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how to build your home power system?

Discussion in 'Home Power and Microgeneration' started by Steve Spence, Mar 4, 2004.

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  1. Steve Spence

    Steve Spence Guest

    Impossible to tell what your needs are without knowing what your current or
    planned consumption is.

    --
    Steve Spence
    Renewable energy and sustainable living
    http://www.green-trust.org
    Donate $30 or more to Green Trust, and receive
    a copy of Joshua Tickell's "From the Fryer to
    the Fuel Tank", the premier documentary of
    biodiesel and vegetable oil powered diesels.
     
  2. LowImpact

    LowImpact Guest

    I have a small cabin in Maine which I would love to power with a
    windgenerator system. I think I would need 18-24 1100 amp hour batts and a
    3-4000 watt wind turbine. It must run in 10mph wind and be very flexible as
    far as mounting rigs. Also I would like everything to have at least a 5 year
    warranty.
    Thanks
    Keith
     
  3. LowImpact

    LowImpact Guest

    20 mins north west of Brunswick. I have a pro to wire it up just need to
    hunt componits.
     
  4. Bob Adkins

    Bob Adkins Guest

    You'll need a generator or solar panels or both to keep you going in the
    summer.

    If your power requirements are meager, you should consider solar. It's a lot
    less hassle and maintenance than wind. But Maine, sheesh. Not much sun there
    in winter!

    Bob

    Remove "kins" from address to reply.
     
  5. Bughunter

    Bughunter Guest

    <snipped>

    I have four Exide 220 amp-hour golf cart batteries in northern NH not far
    from the Canadian border. We saw more than a few days last year at -50F.
    This year, the lowest was about 39F below zero.

    I get maybe one trip between October and April when I can give the bank a
    good charge in mid-winter. I just did that last week. Otherwise, the
    batteries sit out there in a uninsulated wooden box, usually nearly covered
    in snow, and getting no other charge all winter.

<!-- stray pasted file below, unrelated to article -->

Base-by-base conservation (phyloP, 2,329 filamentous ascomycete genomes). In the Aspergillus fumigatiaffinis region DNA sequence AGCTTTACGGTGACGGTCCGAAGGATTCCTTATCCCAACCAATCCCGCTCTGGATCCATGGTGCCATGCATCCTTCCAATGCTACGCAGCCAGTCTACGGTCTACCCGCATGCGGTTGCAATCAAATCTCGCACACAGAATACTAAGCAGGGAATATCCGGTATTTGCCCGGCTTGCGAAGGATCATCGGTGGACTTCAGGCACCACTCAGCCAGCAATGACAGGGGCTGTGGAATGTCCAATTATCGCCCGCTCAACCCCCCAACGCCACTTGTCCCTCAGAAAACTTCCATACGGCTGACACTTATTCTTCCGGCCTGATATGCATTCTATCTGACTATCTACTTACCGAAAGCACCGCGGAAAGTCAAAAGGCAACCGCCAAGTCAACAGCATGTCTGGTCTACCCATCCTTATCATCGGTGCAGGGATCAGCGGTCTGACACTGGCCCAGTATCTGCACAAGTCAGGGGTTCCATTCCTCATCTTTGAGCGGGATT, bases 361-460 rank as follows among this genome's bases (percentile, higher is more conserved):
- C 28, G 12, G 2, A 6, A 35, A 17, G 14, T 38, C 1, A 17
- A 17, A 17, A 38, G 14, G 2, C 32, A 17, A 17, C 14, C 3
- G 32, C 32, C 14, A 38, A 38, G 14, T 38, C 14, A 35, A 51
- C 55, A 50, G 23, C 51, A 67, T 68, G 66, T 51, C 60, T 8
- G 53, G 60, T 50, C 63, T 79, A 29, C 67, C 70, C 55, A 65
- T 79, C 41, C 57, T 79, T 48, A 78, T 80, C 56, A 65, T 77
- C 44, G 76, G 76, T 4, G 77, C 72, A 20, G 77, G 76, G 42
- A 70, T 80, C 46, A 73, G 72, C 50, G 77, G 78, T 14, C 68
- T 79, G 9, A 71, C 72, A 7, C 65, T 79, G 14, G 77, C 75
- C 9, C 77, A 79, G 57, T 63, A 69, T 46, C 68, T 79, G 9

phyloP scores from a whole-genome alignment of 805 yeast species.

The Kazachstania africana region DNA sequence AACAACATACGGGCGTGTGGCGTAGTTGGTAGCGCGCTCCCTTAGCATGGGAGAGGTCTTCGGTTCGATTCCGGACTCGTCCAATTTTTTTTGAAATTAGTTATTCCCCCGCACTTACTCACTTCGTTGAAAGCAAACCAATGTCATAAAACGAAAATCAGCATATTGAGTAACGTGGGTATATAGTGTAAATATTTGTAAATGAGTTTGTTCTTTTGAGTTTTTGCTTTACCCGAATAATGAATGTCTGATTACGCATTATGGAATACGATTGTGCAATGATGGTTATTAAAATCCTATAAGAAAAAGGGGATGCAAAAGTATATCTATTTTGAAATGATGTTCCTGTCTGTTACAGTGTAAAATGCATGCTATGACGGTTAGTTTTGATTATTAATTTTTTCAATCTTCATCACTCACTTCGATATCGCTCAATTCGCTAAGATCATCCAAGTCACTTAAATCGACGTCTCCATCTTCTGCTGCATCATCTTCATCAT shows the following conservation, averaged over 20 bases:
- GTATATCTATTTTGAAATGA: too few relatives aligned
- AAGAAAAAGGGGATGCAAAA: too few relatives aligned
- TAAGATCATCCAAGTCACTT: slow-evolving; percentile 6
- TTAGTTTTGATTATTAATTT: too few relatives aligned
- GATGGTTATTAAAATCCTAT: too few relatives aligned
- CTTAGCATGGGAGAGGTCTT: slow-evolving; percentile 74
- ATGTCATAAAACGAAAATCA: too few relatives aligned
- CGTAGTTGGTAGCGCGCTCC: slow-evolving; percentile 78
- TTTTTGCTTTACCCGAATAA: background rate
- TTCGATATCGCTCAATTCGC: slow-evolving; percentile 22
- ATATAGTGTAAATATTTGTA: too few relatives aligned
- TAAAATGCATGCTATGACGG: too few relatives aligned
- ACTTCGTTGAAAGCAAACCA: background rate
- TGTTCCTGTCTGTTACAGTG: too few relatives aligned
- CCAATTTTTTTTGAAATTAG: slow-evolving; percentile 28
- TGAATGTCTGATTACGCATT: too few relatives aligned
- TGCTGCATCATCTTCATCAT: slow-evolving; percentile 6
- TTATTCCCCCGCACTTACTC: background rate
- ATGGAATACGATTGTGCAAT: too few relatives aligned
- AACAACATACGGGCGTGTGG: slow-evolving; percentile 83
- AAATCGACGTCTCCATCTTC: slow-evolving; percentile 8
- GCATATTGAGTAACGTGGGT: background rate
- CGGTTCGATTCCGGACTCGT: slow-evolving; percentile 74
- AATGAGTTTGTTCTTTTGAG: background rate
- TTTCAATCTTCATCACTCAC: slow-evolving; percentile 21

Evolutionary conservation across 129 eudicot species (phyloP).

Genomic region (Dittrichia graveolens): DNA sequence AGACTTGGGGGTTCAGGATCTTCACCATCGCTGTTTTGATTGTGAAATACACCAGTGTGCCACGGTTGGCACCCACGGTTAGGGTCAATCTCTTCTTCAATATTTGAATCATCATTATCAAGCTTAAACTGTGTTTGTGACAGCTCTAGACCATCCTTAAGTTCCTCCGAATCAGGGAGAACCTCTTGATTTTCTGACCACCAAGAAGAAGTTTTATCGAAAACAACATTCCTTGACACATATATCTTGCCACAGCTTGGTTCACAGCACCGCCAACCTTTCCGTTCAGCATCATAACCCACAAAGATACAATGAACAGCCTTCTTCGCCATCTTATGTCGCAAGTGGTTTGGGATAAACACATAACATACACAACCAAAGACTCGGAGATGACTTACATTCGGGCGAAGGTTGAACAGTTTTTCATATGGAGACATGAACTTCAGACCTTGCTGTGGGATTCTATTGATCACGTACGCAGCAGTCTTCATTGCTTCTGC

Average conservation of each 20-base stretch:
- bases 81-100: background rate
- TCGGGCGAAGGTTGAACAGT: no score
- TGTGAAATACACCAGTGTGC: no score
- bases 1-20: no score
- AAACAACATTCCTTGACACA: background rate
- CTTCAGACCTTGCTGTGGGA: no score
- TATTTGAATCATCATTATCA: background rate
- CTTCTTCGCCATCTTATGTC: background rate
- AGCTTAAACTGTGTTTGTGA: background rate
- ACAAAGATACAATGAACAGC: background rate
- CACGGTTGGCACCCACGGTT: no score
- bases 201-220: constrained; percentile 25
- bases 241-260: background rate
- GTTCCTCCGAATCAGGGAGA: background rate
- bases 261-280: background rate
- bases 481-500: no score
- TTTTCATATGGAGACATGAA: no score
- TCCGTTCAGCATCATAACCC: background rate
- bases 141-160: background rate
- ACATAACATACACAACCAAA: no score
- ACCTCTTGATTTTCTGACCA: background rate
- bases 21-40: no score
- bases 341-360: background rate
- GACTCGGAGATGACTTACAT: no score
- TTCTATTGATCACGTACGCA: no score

They are in their fourth year, and no problems. They are still going strong.
    As long as a lead acid has a good charge on it, it will not freeze. I have
    to say that I have never tried to USE them at those extreme cold
    temperatures. I suspect they might be a tad sluggish.
     
  6. Being that the shed is covered in snow it probably maintained a temp
    near freezing as snow is a good insulator. I'm in N. Idaho, and
    granted it doesn't get that cold here, the ground will not freeze if
    we get a layer of snow down before the cold temps set in.


    Kirk

    "Moe, Larry, the cheese!", Curly

    www.sandpoint.net/captkirk
    www.stormyacres.com
     
  7. Bughunter

    Bughunter Guest

    <snipped>

    Right, the snow covers the sides and provides some measure of insulation on
    the sides.
    The top is dark brown and the sun will warm that some during the day.

    But the top normally is free of snow because there is a little roof about 3
    feet over the
    top of the battery box (kind of looks like a wishing well). The roof keeps
    the rain of my
    portable generator which sits on top of the battery box (open sides) in the
    warmer months.

    It still gets damn cold in the battery box. I keep a gallon of distilled
    water in with the batteries and it is always frozen like a rock.

    The first couple years, I expected the batteries to be junk by spring. But,
    they have survived some pretty severe winters. Golf cart batteries are
    rugged little beasts.

    All it takes is a bit of a breeze to make -50F feel pretty chilly.
     
  8. LowImpact

    LowImpact Guest

    I will be living full time there starting this coming winter. I would like
    to have alot of over kill as I stated earlier. I would also like to have the
    piece of mind knowing everything is under warranty for the first 5+ years.
     
  9. Ecnerwal

    Ecnerwal Guest

    If you have any excess capacity, electric heaters (turned on only when
    the capacity is excess) make plenty of sense - if the box is well
    insulated, the batteries should hold heat for a long time. But what
    probably makes more sense, if you are not stuck on bedrock, is to dig
    down into the dirt 5-8 feet, follow plans for building a freestanding
    cold cellar (most of which already have vents, etc) and keep the
    batteries warm in winter and cool in summer without having to expend any
    additional energy doing so. IMHO.
     
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